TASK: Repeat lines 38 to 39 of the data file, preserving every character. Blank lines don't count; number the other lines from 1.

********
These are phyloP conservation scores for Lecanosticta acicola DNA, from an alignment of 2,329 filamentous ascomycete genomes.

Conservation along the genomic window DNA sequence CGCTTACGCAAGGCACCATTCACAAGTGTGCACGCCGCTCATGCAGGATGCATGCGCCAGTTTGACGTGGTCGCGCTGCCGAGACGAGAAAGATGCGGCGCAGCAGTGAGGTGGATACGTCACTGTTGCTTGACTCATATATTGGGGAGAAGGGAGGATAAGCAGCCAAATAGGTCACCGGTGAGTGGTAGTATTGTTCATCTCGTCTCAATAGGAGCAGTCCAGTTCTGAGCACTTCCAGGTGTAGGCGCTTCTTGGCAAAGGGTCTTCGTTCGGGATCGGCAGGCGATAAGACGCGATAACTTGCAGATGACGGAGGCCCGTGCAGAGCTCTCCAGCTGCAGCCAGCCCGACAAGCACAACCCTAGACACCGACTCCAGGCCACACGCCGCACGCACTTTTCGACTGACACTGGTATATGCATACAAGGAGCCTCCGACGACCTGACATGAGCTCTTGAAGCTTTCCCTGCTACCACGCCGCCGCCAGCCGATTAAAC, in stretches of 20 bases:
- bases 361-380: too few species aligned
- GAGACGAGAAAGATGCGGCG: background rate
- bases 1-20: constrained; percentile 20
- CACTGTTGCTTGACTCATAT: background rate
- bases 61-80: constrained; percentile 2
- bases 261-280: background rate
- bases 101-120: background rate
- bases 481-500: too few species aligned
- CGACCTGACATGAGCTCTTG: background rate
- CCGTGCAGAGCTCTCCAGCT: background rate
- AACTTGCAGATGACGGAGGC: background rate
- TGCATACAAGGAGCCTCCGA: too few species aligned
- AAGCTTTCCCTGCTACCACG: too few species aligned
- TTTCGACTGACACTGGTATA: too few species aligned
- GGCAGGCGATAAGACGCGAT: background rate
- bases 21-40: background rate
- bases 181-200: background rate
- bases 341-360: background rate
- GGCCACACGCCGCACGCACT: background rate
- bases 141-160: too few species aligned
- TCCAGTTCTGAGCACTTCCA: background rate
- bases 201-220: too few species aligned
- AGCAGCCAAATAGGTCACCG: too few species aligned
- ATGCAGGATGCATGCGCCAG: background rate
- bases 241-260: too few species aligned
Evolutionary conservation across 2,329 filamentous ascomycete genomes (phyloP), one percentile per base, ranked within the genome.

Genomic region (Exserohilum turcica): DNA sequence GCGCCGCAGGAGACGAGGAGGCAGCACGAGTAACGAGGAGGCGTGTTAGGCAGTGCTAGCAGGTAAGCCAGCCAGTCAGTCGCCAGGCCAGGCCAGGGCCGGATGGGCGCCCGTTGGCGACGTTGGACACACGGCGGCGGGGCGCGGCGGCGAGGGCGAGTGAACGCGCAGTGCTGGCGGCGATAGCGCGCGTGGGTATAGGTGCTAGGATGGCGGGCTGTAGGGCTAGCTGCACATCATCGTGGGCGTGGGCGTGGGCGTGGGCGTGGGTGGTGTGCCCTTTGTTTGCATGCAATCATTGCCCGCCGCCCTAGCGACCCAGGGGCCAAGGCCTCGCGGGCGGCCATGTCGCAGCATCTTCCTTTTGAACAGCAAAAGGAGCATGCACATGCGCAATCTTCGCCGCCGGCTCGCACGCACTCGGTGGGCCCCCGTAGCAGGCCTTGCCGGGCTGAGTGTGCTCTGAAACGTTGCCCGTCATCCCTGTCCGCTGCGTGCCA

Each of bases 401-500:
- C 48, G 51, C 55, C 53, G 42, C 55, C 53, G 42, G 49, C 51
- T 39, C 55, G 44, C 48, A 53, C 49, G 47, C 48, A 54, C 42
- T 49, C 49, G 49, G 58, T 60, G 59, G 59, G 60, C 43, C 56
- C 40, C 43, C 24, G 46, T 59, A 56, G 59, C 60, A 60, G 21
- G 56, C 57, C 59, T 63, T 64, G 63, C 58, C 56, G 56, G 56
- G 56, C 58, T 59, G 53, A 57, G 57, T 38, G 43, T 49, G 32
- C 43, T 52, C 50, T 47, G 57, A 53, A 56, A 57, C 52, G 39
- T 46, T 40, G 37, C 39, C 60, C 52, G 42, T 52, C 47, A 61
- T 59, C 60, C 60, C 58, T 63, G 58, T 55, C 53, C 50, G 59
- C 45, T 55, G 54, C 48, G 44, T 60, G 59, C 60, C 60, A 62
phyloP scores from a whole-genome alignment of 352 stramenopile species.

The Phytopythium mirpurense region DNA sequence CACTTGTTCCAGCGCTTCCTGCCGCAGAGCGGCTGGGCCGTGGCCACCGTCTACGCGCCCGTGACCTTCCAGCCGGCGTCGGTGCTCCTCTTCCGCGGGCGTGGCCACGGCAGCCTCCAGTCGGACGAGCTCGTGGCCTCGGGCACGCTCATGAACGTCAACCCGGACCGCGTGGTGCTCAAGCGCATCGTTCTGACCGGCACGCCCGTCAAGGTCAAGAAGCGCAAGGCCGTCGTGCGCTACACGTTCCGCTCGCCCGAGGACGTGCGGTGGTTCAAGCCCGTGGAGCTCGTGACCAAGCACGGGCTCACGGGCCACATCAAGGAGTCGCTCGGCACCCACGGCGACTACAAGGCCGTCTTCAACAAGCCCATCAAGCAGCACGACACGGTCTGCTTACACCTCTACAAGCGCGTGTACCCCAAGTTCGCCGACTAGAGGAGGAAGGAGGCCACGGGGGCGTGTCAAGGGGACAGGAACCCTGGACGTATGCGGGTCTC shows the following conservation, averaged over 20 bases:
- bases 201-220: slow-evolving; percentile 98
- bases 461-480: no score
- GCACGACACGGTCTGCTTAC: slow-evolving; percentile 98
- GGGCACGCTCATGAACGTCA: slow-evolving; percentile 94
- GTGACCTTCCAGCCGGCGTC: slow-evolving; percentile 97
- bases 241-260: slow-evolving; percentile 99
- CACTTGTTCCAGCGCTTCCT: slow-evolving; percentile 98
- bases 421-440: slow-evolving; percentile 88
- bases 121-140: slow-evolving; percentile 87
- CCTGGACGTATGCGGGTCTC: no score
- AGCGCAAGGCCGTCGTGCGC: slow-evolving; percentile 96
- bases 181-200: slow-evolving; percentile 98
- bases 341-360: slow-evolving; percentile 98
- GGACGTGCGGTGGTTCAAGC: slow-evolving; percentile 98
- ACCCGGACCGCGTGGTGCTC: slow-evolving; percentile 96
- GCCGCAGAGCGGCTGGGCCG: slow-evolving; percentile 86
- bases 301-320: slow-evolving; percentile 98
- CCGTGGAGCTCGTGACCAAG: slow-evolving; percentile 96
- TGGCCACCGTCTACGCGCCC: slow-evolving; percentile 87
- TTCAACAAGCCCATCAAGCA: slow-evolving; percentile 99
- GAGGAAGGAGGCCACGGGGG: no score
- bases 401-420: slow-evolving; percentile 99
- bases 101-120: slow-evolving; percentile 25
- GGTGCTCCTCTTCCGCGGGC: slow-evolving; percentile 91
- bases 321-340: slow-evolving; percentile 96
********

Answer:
- T 46, T 40, G 37, C 39, C 60, C 52, G 42, T 52, C 47, A 61
- T 59, C 60, C 60, C 58, T 63, G 58, T 55, C 53, C 50, G 59